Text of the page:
Triggered Flow Runtime Behavior

The rest of this document describes technical details about the Flow runtime.

Performance Discussion: Same-Record Field Updates

Approximately 150 billion actions were executed by Workflow, Process Builder, and Flow in April 2020, including record updates, email alerts, outbound messages, and invocable actions. Around 100 billion of those 150 billion actions were same-record field updates. Note that before-save flow triggers had only been launched the release before, so that means 100 billion after-save same-record field updates — or equivalently, 100 billion recursive saves — were executed in just one month. Imagine how much time could have been saved by before-save flow triggers

Caveat: Architects should view all performance claims with a critical eye, even when they come from Salesforce. Results in your org will likely be different than the results in our orgs.

Earlier in this guide, we noted that while Workflow Rules have a reputation for being fast, they will always be slower and more resource-hungry than a single, functionally equivalent before-save flow trigger. The theoretical side to this assertion is that, by design, before-save flow triggers neither cause DML operations nor the ensuing recursive firing of the save order, while Workflow Rules do (because they happen after the save).

But what happens in practice? We ran a few experiments to find out.

[Experiment 1] Single trigger; single record created from the UI; Apex debug log duration

How much longer does an end user have to wait for a record to save?

For each of the different automation tools that can be used to automate a same-record field update, we created a fresh org, + one more fresh org to serve as a baseline org.

Then for each org, we:

  1. Except for the baseline org, implemented the simplest version of a trigger on Opportunity Create that would set Opportunity.NextStep = Opportunity.Amount.
  2. Enabled Apex debug logging, with all debug levels set to None except Workflow.Info and Apex Code.Debug
  3. Manually created a new Opportunity record with a populated Amount value through the UI, 25 times.
  4. Calculated the average duration of the log across the 25 transactions.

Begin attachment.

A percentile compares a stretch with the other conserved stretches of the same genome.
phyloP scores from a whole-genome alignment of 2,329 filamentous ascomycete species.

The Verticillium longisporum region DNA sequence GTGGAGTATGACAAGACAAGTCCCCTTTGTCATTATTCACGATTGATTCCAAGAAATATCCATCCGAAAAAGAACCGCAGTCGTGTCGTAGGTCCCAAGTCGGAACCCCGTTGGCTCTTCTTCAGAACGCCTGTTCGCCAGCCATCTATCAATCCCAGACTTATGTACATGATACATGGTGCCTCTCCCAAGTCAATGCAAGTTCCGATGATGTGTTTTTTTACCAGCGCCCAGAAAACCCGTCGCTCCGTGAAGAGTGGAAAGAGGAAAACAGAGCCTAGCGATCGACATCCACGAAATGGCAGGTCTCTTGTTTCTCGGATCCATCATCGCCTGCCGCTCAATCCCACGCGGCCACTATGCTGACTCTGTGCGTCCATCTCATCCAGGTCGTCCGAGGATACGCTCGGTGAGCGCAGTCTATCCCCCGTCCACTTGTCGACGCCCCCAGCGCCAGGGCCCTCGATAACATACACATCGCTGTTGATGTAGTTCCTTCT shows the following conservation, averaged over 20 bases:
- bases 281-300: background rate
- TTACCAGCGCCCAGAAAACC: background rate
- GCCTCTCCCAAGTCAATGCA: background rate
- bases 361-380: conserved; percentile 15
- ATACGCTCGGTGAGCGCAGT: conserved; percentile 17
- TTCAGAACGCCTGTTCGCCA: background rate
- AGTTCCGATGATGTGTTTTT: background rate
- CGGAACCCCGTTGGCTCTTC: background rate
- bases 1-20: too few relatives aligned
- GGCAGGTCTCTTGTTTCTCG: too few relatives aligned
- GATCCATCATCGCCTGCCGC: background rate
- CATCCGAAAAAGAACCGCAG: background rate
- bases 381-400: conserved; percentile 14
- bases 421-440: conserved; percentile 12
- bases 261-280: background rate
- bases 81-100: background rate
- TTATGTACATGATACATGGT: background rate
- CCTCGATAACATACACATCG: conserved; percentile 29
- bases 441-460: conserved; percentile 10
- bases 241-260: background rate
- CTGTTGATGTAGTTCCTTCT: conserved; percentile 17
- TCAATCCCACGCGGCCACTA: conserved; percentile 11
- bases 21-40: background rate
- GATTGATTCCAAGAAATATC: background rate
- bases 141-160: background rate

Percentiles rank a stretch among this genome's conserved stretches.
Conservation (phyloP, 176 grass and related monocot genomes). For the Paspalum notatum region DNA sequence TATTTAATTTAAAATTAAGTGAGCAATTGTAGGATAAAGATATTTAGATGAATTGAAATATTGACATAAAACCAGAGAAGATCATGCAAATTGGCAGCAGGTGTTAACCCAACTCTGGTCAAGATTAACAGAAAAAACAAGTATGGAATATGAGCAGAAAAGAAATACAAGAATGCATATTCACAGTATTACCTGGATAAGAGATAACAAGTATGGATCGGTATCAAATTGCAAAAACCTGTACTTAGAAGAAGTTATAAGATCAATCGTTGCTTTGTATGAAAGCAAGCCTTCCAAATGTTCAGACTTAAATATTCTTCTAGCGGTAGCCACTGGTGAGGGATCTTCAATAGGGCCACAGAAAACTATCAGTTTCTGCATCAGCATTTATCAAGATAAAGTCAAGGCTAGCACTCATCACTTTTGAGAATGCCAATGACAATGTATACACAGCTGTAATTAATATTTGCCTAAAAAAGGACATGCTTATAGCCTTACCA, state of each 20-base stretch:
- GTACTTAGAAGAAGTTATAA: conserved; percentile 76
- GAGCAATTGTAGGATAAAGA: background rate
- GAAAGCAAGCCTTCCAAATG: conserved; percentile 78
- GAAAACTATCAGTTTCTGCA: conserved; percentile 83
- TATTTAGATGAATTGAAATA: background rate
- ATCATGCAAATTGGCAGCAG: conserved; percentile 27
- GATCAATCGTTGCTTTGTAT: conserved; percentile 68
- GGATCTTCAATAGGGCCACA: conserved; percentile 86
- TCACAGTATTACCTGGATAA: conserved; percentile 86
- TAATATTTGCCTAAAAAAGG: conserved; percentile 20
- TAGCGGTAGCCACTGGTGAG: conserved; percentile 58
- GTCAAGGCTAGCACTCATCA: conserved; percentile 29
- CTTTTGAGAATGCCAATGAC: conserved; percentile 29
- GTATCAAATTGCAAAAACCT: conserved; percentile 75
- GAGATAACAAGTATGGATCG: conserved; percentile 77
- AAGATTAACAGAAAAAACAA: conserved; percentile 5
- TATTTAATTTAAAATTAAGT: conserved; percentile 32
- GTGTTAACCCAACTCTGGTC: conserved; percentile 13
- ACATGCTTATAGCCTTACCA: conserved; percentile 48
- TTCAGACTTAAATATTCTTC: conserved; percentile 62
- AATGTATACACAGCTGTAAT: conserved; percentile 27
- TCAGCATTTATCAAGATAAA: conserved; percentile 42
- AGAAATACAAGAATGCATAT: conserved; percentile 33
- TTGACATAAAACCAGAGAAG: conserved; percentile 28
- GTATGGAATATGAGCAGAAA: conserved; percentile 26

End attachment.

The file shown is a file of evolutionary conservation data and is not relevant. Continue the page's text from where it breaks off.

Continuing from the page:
5. Subtracted from the average duration in #4, the average duration of the log in the baseline org.

This gave us the average overhead that each trigger added to the log duration.

Bar chart showing average time added to single-record field updates from most to least efficient tool.

[Experiment 2] 50 triggers; 50,000 records inserted via Bulk API (200 record batches); internal tooling

How about the other side of the spectrum: high-volume batch processing?

We borrowed some of our performance team’s internal environments to get a sense of how well the different trigger tools scale.

The configuration was:

Then each Tuesday for the last 12 weeks, we uploaded 50,000 Accounts to each org through the Bulk API, with a 200-record batch size.

Fortunately, our internal environments can directly profile trigger execution time without requiring Apex debug logging or extrapolation from a baseline.

Because our internal environments are not representative of production, we’re sharing only the relative performance timings, and not the raw performance timings.

Bar chart showing average time added to bulk record updates from most to least efficient tool.

In both single-record and bulk use cases, the before-save Flow performs extremely well. As much as we’d like to take credit for the outcomes, however, most of the performance savings come simply due to the huge advantage of being before the save.

Go forth and stop implementing same-record field updates in Workflow Rules and Process Builder!

Bulkification & Recursion Control